Like thousands of others, King Louis XVI (“Citoyen Capet”) and Queen Marie Antoinette were also executed here, in January and October 1793 respectively. One would have thought that those two executions marked the end of the revolutionary bloodshed – but, in many ways, this was only the beginning. 96 percent of all the Revolution’s victims died after October 1793.
Many of the Revolution’s key events are connected to buildings that no longer exist. From the Place de la Concorde, walk into Tuileries Gardens whose entire width, across what is now the Avenue du General Lemonnier …
… was once covered by the Tuileries Palace . The Arc de Triomphe de Carousel (which still stands) marked the ceremonial entrance on the palace’s far side.
The palace was stormed by a mob on 10 August 1792. Nearly all the servants and guards were killed while the royal family itself was taken prisoner.
On the left hand side of Tuileries Gardens, facing Rue Rivoli, you would once have found the Salle du Manege – this was the place where the revolutionary Parliament debated, the new constitution was drafted and the process against Louis XVI unfolded.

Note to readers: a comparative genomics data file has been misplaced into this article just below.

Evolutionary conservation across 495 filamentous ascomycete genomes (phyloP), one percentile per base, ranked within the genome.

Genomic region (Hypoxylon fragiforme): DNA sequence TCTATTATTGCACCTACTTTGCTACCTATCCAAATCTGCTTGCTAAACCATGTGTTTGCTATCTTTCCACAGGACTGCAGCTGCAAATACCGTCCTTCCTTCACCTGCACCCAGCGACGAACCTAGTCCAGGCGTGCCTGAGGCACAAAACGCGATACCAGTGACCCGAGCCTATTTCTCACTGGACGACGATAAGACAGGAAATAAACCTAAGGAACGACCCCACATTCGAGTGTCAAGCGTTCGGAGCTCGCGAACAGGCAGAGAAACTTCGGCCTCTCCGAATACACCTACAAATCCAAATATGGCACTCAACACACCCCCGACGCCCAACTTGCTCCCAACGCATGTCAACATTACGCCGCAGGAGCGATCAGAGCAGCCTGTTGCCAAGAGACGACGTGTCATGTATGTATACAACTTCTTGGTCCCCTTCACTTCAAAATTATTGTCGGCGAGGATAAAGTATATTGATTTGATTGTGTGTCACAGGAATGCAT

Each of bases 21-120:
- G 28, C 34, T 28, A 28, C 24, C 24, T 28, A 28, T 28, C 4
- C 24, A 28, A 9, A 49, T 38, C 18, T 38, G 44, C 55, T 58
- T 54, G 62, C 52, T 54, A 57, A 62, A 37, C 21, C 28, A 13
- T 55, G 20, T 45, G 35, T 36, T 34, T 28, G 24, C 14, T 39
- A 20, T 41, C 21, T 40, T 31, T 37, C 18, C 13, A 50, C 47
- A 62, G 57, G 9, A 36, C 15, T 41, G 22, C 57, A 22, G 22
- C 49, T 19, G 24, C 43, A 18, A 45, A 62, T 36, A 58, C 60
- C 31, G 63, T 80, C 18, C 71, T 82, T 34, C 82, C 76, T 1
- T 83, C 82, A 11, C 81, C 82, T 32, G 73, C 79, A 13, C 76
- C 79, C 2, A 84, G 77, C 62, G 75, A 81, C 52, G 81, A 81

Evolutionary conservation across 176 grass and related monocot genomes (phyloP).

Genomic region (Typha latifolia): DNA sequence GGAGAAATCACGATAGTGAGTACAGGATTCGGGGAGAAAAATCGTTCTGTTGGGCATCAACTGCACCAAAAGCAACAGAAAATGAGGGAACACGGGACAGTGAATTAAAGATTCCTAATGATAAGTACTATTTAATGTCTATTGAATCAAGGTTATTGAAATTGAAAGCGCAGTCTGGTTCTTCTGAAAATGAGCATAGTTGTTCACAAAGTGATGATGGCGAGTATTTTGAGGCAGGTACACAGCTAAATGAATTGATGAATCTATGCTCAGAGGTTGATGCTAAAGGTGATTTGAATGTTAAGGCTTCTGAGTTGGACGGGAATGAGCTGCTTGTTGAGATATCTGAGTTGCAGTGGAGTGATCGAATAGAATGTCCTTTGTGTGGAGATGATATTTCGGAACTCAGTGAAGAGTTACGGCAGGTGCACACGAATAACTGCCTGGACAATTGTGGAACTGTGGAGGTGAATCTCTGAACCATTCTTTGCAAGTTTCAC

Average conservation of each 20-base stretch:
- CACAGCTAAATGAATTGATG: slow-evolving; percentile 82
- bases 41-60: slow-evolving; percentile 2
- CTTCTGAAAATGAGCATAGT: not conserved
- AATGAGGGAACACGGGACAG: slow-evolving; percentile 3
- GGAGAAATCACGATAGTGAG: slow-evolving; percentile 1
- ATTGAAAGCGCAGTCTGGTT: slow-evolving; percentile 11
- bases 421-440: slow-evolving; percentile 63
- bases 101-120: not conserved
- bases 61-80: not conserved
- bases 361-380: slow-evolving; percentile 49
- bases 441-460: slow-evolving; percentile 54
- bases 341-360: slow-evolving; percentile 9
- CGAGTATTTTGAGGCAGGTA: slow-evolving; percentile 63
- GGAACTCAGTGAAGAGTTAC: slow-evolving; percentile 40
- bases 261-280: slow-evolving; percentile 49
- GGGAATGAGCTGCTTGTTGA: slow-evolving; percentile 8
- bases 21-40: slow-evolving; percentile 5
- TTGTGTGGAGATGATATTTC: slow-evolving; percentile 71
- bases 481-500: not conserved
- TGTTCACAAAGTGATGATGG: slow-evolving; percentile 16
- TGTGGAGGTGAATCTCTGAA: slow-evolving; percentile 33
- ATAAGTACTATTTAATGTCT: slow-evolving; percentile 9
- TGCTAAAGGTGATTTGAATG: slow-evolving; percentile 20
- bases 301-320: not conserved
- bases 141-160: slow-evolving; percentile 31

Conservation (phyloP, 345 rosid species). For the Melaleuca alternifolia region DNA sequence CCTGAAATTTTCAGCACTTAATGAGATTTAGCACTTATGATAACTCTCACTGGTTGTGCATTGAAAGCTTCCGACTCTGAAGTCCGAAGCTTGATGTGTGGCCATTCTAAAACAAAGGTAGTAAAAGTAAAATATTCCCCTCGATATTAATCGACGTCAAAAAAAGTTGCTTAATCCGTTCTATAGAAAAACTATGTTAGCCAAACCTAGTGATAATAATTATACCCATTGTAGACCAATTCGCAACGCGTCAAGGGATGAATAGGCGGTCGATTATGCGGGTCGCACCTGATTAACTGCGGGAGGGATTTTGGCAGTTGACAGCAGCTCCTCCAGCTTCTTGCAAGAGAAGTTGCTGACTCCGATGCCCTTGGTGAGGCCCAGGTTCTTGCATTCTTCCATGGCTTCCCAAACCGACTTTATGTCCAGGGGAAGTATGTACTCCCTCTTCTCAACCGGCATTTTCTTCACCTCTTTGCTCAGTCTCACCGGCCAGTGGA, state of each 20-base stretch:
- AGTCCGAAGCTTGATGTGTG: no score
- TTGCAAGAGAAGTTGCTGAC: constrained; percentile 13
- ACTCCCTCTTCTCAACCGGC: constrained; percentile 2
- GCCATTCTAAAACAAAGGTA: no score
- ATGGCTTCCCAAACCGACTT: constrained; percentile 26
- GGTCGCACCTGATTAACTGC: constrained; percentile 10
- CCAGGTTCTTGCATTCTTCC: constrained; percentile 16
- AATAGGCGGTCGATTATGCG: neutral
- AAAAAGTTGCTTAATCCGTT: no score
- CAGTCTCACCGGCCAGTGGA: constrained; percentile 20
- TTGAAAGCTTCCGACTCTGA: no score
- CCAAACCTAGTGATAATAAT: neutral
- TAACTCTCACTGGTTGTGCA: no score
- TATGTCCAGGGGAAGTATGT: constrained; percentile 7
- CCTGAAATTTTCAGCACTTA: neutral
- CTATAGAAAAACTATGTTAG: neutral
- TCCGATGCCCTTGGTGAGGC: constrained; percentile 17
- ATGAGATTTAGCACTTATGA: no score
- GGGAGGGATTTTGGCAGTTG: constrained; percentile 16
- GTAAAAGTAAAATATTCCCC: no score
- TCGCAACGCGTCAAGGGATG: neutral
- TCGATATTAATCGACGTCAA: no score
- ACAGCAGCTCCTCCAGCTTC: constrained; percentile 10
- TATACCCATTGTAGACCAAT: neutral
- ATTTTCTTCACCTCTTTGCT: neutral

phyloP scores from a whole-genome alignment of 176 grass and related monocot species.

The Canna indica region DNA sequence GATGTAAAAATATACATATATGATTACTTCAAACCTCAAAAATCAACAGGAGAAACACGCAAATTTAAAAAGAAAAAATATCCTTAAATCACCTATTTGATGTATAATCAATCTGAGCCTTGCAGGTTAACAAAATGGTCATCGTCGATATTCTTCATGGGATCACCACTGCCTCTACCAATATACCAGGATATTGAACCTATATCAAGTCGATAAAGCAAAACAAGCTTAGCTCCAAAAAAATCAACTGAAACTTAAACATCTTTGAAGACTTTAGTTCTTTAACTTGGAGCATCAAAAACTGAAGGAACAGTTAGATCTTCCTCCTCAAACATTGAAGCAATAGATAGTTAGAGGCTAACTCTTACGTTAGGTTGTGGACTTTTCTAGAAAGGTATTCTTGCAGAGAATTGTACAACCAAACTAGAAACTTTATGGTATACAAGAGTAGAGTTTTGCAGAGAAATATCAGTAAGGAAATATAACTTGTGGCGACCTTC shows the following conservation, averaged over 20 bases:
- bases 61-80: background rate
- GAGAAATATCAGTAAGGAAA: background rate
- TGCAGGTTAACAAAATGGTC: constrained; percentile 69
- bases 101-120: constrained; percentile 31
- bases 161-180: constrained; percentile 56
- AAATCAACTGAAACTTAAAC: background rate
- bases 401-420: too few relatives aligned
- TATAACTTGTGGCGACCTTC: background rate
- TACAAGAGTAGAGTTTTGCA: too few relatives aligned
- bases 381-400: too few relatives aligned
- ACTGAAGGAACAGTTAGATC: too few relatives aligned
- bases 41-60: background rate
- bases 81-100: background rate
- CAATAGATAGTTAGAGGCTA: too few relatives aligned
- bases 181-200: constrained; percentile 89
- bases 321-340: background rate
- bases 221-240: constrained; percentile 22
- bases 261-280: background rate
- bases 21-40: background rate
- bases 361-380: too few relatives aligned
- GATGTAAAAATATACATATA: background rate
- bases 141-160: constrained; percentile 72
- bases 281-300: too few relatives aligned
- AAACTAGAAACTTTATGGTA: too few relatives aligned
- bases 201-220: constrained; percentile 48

The Tuileries Palace was willfully destroyed – partly set on fire, partly blown up with explosives – in the last days of the Paris Commune to “rid the Parisian cityscape of its last vestige of royalty”. The Salle du Manege was razed in 1802 to make way for today’s Rue Rivoli.
Turn northwards from Rue Rivoli into Rue du 19 Juillet for a couple of blocks until you arrive at the Place du Marché-Saint-Honoré. This was where the Jacobin Club once had its offices, originally a group of progressive deputies that quickly became the driving force behind much of the later stages of the Revolution.
They met here in the refectory of an old Dominican monastery – the French called Dominican friars “Jacobins”, due to their long association with the Rue St Jacques. The modern square, however, fails to exude much of an ancient atmosphere, the Jacobin Club having been destroyed after the fall of Robespierre in 1794.
For that type of atmosphere, we have to go further afield.
Of all the streets in Paris, the Rue du Commerce Saint Andre (Metro Odeon) is the one that provides the most “authentic” flavour of a late 18th century neighbourhood. It originally extended beyond the Boulevard Saint Germain, but while that bit has since been razed (the statue of Danton more or less marks the place where his house once stood), the northern end of the street has been pretty well preserved.
This is where Marat published his hate sheet L’Ami du Peuple (at no. 8), and the walls of the Café Procope right opposite – est. in 1688 – must have heard quite a few people “sing /singing the songs of angry men”.